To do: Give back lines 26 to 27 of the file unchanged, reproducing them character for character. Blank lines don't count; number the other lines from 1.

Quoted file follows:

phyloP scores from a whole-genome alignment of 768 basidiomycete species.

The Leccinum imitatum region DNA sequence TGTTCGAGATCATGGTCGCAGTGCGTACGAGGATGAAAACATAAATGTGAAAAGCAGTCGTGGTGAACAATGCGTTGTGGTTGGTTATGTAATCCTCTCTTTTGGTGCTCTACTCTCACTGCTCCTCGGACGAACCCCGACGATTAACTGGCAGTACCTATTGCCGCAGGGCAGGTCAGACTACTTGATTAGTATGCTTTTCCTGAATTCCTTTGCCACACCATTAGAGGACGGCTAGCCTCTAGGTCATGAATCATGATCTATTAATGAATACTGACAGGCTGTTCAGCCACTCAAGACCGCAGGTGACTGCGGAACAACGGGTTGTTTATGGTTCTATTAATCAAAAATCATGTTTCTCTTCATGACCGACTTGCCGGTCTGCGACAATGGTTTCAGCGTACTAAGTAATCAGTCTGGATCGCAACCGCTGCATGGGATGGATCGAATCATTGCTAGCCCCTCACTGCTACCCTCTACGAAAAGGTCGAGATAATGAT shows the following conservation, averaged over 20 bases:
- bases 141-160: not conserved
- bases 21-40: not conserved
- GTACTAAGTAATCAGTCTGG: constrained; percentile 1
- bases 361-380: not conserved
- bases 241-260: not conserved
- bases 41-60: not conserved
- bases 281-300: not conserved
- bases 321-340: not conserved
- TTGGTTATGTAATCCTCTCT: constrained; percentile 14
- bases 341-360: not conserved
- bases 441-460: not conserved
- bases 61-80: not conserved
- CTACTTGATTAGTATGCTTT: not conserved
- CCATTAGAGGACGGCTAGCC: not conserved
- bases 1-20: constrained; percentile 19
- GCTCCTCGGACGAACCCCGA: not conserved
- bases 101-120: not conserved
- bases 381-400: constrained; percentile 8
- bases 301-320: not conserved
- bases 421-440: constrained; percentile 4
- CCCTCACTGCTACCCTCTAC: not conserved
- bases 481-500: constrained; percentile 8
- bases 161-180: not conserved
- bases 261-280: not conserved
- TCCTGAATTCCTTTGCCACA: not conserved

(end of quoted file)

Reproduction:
- bases 261-280: not conserved
- TCCTGAATTCCTTTGCCACA: not conserved